Shabbat Ends: 5:13
Parsha in a nutshell: Yakov lives the final 17 years of his life in Egypt. Before his passing, he asks Yosef to promise him that he will bury his body in Israel. He blesses Joseph’s two sons, Menashe and Efraim, elevating them to the status of his own sons as progenitors of tribes within the nation of Israel.
Yaakov wants to reveal when Mashiach will come to his children, but didn't end up happening. Hashem didn't want that it should be revealed to us.
Jacob blesses his sons, assigning to each his role as a tribe: Yehudah will produce leaders, legislators and kings; priests will come from Levi, scholars from Isacchar, seafarers from Zevulun, schoolteachers from Shimon, soldiers from Gad, judges from Dan, olive-growers from Asher, and so on. Reuven is rebuked for “confusing his father’s marriage bed”; Shimon and Levi, for the massacre of Shechem and the plot against Joseph. Naftali is granted the swiftness of a deer, Benyamin the ferociousness of a wolf, and Joseph is blessed with beauty and fertility.
A large funeral procession consisting of Jacob’s descendants, Pharaoh’s ministers, the leading citizens of Egypt and the Egyptian cavalry accompanies Jacob on his final journey to the Holy Land, where he is buried in the Marat Ha'Machpelah Cave in Chevron.
Yosef, too, dies in Egypt, at the age of 110. He, too, instructs that his bones be taken out of Egypt and buried in the Holy Land, but this would come to pass only with the Israelites’ exodus from Egypt many years later. Before his passing, Joseph conveys to the Children of Israel the testament from which they will draw their hope and faith in the difficult years to come: “G‑d will surely remember you, and bring you up out of this land to the land of which He swore to Avraham, Yitzchak and Yaakov.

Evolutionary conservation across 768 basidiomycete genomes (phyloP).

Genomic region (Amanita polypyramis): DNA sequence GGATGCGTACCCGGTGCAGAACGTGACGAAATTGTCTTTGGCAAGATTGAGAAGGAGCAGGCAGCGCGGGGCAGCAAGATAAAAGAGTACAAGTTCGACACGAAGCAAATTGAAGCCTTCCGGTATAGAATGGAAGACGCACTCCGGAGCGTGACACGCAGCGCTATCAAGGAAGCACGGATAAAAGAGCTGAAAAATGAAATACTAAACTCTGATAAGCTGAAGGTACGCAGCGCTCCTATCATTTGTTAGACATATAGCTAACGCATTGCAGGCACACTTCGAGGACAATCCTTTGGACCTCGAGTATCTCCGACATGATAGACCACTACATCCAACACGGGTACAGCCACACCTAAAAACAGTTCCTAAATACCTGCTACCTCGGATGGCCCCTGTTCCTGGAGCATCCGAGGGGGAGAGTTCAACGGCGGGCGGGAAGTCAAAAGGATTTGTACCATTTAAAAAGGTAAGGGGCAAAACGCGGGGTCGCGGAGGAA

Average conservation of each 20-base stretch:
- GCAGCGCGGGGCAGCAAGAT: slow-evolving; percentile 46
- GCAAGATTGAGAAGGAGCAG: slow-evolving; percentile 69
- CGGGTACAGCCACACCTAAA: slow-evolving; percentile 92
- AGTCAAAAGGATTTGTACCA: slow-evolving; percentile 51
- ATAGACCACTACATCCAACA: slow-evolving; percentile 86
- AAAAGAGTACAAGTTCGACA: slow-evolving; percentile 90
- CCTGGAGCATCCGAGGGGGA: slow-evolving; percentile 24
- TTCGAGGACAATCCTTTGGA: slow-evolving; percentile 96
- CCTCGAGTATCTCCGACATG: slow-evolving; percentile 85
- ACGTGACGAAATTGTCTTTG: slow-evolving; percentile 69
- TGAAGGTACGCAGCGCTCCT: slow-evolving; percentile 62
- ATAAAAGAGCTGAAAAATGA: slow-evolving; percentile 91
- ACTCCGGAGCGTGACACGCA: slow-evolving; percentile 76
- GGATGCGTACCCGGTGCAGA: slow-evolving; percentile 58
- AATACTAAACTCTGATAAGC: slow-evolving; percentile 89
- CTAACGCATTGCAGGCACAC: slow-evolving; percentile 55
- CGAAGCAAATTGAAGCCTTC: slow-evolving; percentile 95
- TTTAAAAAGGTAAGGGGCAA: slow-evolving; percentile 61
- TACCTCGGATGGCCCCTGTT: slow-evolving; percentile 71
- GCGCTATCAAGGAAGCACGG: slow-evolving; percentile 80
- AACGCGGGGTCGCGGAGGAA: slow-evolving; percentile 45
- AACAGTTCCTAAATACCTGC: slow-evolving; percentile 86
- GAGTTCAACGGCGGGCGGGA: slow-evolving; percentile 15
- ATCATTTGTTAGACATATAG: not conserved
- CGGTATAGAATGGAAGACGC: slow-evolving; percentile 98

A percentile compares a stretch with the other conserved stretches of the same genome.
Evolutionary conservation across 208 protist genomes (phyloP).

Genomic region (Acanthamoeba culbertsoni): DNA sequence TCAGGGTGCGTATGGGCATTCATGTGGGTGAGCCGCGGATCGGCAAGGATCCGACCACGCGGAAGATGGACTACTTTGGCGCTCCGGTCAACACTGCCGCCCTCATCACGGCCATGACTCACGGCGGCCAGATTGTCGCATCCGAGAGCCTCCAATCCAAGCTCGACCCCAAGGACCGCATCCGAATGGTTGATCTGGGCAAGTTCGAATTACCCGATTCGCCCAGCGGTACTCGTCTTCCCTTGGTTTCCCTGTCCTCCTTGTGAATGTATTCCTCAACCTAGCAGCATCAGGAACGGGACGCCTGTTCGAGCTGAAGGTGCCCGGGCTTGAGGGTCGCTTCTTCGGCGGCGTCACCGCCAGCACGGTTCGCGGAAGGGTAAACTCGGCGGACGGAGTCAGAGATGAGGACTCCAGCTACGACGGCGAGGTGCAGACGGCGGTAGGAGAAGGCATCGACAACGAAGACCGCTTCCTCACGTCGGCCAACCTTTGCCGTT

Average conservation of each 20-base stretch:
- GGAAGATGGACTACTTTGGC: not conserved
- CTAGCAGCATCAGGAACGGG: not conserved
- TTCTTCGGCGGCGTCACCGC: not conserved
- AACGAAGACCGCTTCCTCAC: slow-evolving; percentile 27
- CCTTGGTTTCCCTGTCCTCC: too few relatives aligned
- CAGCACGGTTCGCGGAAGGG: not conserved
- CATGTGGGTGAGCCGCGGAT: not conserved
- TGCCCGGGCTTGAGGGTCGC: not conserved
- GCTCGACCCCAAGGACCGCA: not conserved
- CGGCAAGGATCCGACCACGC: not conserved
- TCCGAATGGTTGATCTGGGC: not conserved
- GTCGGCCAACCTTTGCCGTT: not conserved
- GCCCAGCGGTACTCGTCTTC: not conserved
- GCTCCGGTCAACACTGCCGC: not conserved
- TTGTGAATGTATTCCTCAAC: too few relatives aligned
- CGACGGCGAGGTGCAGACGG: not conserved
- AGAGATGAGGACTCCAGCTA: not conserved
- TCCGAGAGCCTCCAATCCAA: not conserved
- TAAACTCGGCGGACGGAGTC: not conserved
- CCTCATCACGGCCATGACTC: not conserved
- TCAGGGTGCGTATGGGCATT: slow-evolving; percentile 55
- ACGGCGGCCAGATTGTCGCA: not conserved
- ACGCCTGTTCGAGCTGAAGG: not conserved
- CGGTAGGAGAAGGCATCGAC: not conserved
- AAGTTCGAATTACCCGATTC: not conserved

Yaakov blesses his children and assigned each one of his children to their role as a tribe. This shows us that we each play an important role in this world. Every action that we do has a tremendous effect on the Jewish nation. We might not see the effect however, we spiritually cause damage onto ourselves and the Jewish nation when we do a sin. Each and every one of us needs to look within themselves and see what their mission in life is. Ask yourself: What was the reason Hashem needed to create me that I can offer to the world? What do I have that I can change the world, that I can benefit others with? Take this Shabbat to connect to yourself as to what Hashem wants you to give to Bnei Yisrael.
By: Esther Shamayev